Elana K. Arnold: The Question of Miracles is her debut for younger readers. She is working on another middle grade novel, A Long Way from Home. She is the author of young adult novels, Sacred, Burning, Splendor and Infandous.  Visit Elana Arnold at her website.

Check other Middle Grade review links on author Shannon Messenger’s Marvelous Middle Grade Monday post.

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Lost in the Sun

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Lisa Graff, Author

Philomel Books, Fiction, May 26, 2015

Suitable for Ages: 10 and up

Themes: Friendship, Loss, Guilt, Disfigured persons, Brothers, Remarriage

Book Jacket Synopsis: Everyone says that middle school is awful, but Trent knows nothing could be worse than the year he had in fifth grade, when he accidentally hit Jared Richards in the chest with a hockey puck out on Cedar Lake. (Who knew that Jared had a heart defect? And that one little hockey puck could be deadly?) Trent’s pretty positive his entire town hates him now, and can’t blame them. So for Trent, middle school feels like a fresh start. He may even join the baseball team, if he wants to.

If only Trent could make the fresh start happen. It isn’t until Trent gets caught up in the whirlwind that is Fallon Little — the girl with the mysterious scar across her face — that things begin to change. Because fresh starts aren’t always easy. Even in baseball, when a fly ball get lost in the sun, you have to remember to shift your position to find it.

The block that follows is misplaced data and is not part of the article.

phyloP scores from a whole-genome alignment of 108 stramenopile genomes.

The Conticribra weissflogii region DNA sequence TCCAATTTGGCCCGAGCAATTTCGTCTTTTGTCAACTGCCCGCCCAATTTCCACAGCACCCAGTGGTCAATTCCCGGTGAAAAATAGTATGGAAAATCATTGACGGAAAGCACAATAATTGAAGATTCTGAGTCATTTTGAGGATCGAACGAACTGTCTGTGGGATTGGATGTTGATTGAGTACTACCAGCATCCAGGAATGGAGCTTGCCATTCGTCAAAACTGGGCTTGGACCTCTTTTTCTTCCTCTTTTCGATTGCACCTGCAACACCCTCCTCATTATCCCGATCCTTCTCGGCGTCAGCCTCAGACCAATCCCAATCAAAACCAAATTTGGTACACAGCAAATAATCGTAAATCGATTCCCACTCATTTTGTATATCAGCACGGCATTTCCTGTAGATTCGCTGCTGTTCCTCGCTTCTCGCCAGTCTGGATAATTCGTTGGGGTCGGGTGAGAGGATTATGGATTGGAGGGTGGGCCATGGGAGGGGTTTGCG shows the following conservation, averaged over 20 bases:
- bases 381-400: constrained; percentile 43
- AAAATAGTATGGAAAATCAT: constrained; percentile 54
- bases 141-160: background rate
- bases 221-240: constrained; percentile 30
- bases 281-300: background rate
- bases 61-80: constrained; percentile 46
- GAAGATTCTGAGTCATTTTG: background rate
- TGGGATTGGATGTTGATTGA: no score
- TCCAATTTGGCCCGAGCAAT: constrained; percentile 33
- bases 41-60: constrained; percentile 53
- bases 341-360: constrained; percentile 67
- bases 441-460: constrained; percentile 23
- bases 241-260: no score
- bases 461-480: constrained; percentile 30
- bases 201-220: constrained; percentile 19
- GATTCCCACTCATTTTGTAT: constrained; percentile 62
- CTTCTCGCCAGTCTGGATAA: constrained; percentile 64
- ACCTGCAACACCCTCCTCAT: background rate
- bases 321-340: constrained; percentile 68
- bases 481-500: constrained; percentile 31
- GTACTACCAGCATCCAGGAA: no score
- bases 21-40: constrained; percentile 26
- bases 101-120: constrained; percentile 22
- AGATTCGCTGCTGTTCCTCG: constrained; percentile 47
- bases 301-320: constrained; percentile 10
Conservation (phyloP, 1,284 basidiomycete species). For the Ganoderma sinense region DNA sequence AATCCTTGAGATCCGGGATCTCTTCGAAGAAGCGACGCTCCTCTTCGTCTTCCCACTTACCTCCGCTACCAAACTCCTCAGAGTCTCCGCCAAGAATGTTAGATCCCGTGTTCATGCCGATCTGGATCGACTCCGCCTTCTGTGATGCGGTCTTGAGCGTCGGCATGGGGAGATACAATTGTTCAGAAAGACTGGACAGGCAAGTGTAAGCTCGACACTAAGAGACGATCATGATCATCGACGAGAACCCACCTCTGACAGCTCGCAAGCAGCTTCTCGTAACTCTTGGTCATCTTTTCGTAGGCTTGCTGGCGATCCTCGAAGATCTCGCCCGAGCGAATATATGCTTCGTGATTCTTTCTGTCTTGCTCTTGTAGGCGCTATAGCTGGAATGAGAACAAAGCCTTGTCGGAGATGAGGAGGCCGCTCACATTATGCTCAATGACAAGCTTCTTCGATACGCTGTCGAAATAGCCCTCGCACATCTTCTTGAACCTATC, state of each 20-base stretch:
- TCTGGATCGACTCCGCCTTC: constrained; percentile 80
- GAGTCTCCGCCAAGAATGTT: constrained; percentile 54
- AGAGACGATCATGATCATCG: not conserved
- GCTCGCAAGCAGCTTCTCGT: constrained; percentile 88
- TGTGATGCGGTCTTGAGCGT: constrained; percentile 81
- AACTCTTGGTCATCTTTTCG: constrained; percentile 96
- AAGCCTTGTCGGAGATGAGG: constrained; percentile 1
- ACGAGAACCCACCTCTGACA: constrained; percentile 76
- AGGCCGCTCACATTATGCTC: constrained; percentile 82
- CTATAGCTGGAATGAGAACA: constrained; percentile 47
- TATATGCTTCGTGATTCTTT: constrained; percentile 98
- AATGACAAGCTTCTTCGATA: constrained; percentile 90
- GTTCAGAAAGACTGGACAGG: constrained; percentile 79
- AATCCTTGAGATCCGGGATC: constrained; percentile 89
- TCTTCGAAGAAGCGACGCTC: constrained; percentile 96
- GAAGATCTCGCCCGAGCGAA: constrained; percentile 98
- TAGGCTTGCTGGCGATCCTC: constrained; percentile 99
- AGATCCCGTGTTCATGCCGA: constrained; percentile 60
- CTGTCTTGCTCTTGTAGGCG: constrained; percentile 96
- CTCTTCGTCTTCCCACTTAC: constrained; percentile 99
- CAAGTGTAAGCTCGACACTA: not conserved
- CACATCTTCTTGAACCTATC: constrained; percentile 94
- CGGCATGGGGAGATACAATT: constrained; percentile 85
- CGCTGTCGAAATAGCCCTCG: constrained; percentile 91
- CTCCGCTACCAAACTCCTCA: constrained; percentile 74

Why I like Lost in the Sun:

Lisa Graff has written a compelling coming of age story about Trent, a sixth-grader who blames himself for Jared’s death, is wracked with guilt and doesn’t know how to handle the nightmares from the accident and the rage that burns inside him.

This novel speaks powerfully about deep emotional pain. The plot is complex, realistic and skillfully executed. It digs deeply into many themes that include recovery from a tragedy, a father’s remarriage and a new baby, the relationships between three brothers who play pranks on each other, and Trent’s friendship with Fallon, who also shares a different kind of scar.

The first-person narration by Trent is raw and honest. The characters are believable, vulnerable and memorable. It’s hard not to become attached to the characters in this story. Trent is sarcastic, moody, angry, sensitive and funny. Fallon is taunted by other kids at school about her scar, but is upbeat, wise and strives to be herself. In a way she is fragile like Trent, but her demeanor is opposite. They bond through watching baseball movies and searching for “continuity errors” in the movies. Trent and Fallon are an unlikely pairing, but they support each other on their journey towards healing in unusual ways. Trent’s brothers, Aaron and Doug, are pranksters and provide comic relief.

Although Graff’s novel is written for middle graders, young adults will be drawn to this authentic and emotionally driven story from a boy’s perspective. Visit Lisa Graff at her website.

Check other Middle Grade review links on Shannon Messenger’s Marvelous Middle Grade Monday.

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Ice Dogs by Terry Lynn Johnson

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Terry Lynn Johnson

Houghton Mifflin Harcourt, Fiction, 2014

Suitable for Ages: 10-14

Themes: Sled dogs, Alaska, Wilderness, Survival, Grief

Opening: All eight of my dogs are stretched in front of me in pairs along the gangline. They claw the ground in frustration as the loudspeaker blares. “Here’s team number five. Our hometown girl, fourteen-year-old Victoria Secord!”

Synopsis:  Victoria is a dogsled racer in Alaska. Since the recent death of her father, who taught her everything she knows about being a musher, she pours herself into training her dogs and preparing for the White Wolf Classic. On a routine run, she comes across Chris who is injured in a snowmobile accident. A fast-approaching blizzard catches Victoria by surprise and covers her sled trails. She finds herself lost in the frozen wilderness with little food or protection. Her real race becomes one of survival against time. Will she be able to save Chris and herself?